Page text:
Friends of Ben Rinnes

30,000 Feet, 18 Legs & 8 Pounding Hearts

Saturday 11th April 2009

7:30am I awake to a blue sky and a peace so quiet I could almost imagine I am alone. Except, I am not. There are seven of us in our little cottage in Glenlivet – not counting the dogs! And in less than an hour the house will be filled with sounds of
“pass the milk”
“tea anyone?”
“are these my sandwiches?”
“do we need waterproofs?”.
Why? Because at 10:00am we are mustering the group, after a hearty breakfast, to begin our challenge.
A challenge to climb the equivalent of Mount Everest, 29035 ft, in “leg” feet. Ok, so we are really climbing Ben Rinnes, but with a total ascent of 1716 ft, the legs of seven humans and one dog will total over “30,000 feet, 18 legs and 8 pounding hearts”. Though I think our biggest challenge will be getting all those humans fed, showered, dressed and out in less than two hours.
Bring it on!

9:45am Challenge No1 passed with honours. The car is loaded with people, dog, cameras, bags of motivation and lunch. 15 minutes ahead of schedule - and we are on the road to the foot of Ben Rinnes. The forecast earlier in the week alternated between rain, dull, snow and red hot sunshine –
Scotland to perfection!

10:00am We are out of the car, the sun is deceptive, the breeze suggests a chillier day but it is still a fantastic start. Lets hope it stays that way. We pause for a group photo, while we can still breathe and are still flesh coloured!

10:15am Let me introduce you to the group.
We have Ian from Wales, along with Kara, from Liverpool but now resident in Yorkshire, who are probably our two fittest members of the group, being a runner and a ladies footballer respectively.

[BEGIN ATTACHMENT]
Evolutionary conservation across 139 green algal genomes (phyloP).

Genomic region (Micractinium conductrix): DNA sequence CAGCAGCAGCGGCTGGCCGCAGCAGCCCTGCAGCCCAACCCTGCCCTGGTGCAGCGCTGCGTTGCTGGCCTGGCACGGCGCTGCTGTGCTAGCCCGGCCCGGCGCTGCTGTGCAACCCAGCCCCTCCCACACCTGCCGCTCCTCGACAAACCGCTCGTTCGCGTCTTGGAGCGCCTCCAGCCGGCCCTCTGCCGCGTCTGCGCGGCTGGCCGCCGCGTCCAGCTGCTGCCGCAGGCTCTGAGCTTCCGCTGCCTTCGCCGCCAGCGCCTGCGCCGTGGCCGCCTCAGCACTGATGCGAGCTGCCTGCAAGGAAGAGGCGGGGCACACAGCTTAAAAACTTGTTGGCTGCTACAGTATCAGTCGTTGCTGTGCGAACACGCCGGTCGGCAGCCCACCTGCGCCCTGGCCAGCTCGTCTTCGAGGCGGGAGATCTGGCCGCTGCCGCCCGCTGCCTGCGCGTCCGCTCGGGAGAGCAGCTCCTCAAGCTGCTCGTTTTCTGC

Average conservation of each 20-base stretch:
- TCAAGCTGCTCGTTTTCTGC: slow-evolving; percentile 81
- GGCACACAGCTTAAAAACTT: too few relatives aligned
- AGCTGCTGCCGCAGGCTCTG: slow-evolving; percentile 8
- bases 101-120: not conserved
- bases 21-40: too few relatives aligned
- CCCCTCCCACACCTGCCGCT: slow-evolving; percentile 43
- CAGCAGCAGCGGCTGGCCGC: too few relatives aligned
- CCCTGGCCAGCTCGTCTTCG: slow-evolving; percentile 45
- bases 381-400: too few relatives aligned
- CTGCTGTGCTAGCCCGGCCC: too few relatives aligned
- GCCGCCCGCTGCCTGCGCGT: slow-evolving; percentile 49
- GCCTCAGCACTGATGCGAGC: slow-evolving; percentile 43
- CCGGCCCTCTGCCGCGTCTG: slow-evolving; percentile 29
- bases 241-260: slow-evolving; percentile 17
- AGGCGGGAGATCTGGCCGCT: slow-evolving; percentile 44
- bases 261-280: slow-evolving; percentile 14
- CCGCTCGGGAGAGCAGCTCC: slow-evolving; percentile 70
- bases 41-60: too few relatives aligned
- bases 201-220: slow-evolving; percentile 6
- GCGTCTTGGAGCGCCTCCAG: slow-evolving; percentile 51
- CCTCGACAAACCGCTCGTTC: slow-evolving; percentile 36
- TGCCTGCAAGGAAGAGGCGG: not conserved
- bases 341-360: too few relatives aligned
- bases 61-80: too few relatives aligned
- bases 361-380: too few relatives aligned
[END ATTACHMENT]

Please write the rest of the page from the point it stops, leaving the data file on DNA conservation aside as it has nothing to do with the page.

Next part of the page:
Then we have Dave, also from Yorkshire who likes his real ale but is sickeningly not phased by the challenge. Then we have Gordon and Dean also from Yorkshire, both self-confessed city boys who expect this to be tough going. You would not think so looking at the pace – perhaps they will burn out by half way (I hope).
Stephen is my husband who walks, and goes deer stalking in the Cairngorms, requiring enduring fitness.
Finally there is me, Marie, bringing up the rear as expected. I have to admit to already finding this harder than any of my practice walks. If this is anything like the final ascent I shall be doing it on my knees! Oh and of course I shouldn’t forget our black Labrador, Teal, a trusty companion who is flying the flag for the other two dogs who have remained at home.
The group have already settled into their own comfortable paces as we ascend – stopping periodically for a sit, a photo opportunity and to allow Teal and I to catch up.

10:30am (Roy’s Hill) Ok, I think we deserve a mini break now. Cameras are out, rucksacks off and we sit for a group photo.
“Anyone got a time delay?”
We have a giggle while we try and set up a camera remotely and guess what we will actually get a photo of while the photographer runs back in shot “Well that’s Venus and Jupiter photographed then”.
There is always one smart Alec!

11:00am We have continued up, varying our pace according to the slope. Funny how the flatter bits, yes there are some, seem to pass all too quickly before the next slog uphill.
While they walk on let me tell you a little about why we have chosen to forgo a leisurely Easter walk by the Spey followed by a pub lunch in preference to a climb up the highest Corbett in Moray.

In February my Dad, John (63) was rushed into hospital for emergency surgery for an ascending aortic dissection. This is a life threatening condition, which gives little notice (48 hours to operate or it is almost certainly fatal).
I won’t bore you with the details of what they replaced, repaired and stitched up, but suffice it to say, my Dad was not in good shape.